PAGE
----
“While Jim Ash is still considered a ‘nice man’ by many in the community, the facts of his crime prove just the opposite. He stole from everyone in the community, regardless of who they were. He stole from his friends, he stole from children, and he stole from the elderly and also his employer. He stole from anyone that would put their trust in him. It is because of his indiscriminate victimization of everyone around him that makes me wonder why anyone can still consider him a ‘nice man,'” Lehman wrote.
Lehman asked the court to order Ash to pay full restitution and to give him a sentence of at least 18 months in state prison instead of the county jail.
“A sentence that involves serving time in prison will set a strong deterrent to anyone else that might think of betraying the public trust,” Lehman wrote.
Many of the letters asked the judge for leniency and to consider the many years Ash served the city.
“I have known Jim Ash for as long as he has worked for the city of Waupaca. At one time I was his immediate supervisor. During that time Jim has accomplished many things for the city of Waupaca and its residents, especially the youth of our community,” wrote former Waupaca Mayor James Lewinski. “I believe Jim to be of good character.”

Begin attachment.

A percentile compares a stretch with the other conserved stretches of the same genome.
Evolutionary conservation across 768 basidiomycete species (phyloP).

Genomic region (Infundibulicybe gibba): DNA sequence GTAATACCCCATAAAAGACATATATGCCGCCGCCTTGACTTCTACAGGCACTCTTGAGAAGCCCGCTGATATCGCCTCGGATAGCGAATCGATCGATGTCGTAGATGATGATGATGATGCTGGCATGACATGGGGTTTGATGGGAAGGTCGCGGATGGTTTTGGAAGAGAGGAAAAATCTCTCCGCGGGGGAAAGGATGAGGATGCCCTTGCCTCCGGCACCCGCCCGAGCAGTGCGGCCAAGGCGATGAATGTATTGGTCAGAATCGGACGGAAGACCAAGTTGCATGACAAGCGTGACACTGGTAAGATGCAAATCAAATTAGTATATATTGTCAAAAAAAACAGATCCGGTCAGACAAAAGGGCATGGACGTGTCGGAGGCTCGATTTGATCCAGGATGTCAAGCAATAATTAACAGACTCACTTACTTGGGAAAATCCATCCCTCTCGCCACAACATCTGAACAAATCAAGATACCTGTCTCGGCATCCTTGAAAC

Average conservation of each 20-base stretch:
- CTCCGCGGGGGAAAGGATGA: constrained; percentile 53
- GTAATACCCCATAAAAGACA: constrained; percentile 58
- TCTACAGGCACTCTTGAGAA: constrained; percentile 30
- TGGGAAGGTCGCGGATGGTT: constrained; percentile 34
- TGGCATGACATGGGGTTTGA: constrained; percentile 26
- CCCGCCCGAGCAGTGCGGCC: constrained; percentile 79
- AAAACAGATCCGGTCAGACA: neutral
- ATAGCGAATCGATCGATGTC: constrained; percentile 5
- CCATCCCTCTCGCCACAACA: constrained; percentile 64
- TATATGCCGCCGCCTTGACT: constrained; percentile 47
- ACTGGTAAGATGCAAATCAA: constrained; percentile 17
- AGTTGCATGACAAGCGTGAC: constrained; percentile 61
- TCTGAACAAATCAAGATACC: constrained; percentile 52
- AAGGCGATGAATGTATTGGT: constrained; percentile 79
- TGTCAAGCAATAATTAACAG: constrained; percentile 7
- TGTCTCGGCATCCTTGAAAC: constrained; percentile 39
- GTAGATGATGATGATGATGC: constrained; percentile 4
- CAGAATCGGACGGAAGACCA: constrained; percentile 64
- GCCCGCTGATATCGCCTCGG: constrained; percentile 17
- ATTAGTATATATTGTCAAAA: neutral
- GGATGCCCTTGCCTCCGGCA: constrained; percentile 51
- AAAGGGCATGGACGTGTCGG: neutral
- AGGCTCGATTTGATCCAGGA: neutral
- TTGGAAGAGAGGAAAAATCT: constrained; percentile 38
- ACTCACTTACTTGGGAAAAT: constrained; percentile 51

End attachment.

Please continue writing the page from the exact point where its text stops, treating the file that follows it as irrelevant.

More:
While Lewinski said he did not condone Ash’s behavior, he suggested a prison sentence would be counterproductive.
“I think he should have a chance to redeem himself, I think he should have the opportunity to make restitution to those who are due, and I believe it would be an extreme hardship for his family,” Lewinski said in his letter. “I would rather see him do some jail time, some extended supervision, and a lot of community service time to repay his debt to this community.”